Arwad, or "the shelter" in the Phoenician Language, is a historic island and port town just 5 km off the coast of Tartus City in Syria. It has incredible archaeological, and heritage remains dating back to the 2nd millennium. As a result, Arwad was added to Syria's tentative list for inclusion on the UNESCO World Heritage List.
There is no denying that climate change has reached our shores. Its impacts are felt. Arwad, like any other small island, is susceptible to sea level rise.
“We don’t fear the angry sea nor the high waves.
We row the oars, forward, we are the Grandsons of the Phoenicians. “
This is what Arwadians say about the sea and its vigor.
“before we are drowned, we might die of thirst”.
With the fact that there are no surface water resources on the island, access to drinking water in Arwad is a challenge.
The urge to take an immediate action to improve Arwadians’ ability to collect and store water and ensure the sustainable management of this essential natural resource over the long haul.
For Arwad, the only alternative is to harvest rainwater. Phoenicians harnessed the rainwater three millennia ago. Rainwater was collected and stored in rocky tanks and cisterns on the island.
The sparkling water springs known as "Al Fawarat" were discovered by Arwadians at a depth of 7- 10 m in the sea midway between Arwad and Tartus. They accessed the spring's water using the inverted funnel, the oldest method for extracting water from the sea. The spring supplied emergency water to anchored boats at the surface. Remnants of clay pipes used to supply the island with drinking water can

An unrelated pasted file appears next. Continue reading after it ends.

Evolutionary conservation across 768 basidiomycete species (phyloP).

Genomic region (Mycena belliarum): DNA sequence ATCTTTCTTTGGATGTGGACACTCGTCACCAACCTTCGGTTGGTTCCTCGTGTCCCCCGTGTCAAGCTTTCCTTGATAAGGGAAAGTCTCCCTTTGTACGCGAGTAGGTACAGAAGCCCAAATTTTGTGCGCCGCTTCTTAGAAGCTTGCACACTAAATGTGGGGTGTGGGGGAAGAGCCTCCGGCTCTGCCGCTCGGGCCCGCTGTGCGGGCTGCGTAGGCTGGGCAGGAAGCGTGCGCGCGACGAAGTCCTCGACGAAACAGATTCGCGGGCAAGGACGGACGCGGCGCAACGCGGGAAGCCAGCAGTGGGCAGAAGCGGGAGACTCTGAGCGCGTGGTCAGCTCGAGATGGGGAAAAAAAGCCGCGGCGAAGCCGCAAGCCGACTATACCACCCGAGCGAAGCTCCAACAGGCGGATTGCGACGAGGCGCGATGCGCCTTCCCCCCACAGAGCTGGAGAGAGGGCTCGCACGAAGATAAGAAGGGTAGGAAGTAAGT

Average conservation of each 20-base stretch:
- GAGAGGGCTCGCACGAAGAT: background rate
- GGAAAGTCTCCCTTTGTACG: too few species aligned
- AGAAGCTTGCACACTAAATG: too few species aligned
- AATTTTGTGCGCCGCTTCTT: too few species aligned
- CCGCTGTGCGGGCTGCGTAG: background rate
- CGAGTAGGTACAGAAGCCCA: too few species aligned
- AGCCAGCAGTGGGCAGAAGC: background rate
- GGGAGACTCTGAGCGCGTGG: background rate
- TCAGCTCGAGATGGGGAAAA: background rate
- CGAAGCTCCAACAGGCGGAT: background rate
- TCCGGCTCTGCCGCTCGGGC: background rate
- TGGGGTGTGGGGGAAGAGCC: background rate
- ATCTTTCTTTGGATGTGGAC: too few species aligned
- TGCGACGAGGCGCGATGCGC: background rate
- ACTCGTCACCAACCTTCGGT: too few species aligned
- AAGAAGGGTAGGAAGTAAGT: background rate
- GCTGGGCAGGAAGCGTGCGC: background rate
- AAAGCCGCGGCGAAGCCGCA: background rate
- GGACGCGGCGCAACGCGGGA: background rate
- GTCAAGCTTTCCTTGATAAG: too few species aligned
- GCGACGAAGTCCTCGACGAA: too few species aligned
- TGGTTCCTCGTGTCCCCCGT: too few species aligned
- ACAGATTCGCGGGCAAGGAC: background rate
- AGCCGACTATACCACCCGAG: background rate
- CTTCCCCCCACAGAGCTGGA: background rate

be found dispersed across the water between Arwad and Amrit. These water resources were depleted. Since 1993, Tartus and Arwad started drinking from Sin Spring. The problem with water distribution to houses appears to have been temporarily resolved.
Securing water for the island’s future is everyone’s problem, from communicators to policy makers, to students and politicians, boatbuilders and fishermen.
Therefore, building a partnership with the local communities to boost access to clean water by strengthening community managed drinking water facilities is crucial to ensuring water security on the island. This partnership should be inclusive and inherit the water history of the island.
It is critical that we harness our history and bring forth the wisdom of the ages in order to save water for future generations. The past can aid in this regard by giving instructive instances and tried and true methods for handling peril and hazard. Understanding water and water systems requires centuries of experience. This is the future's answer, so to speak.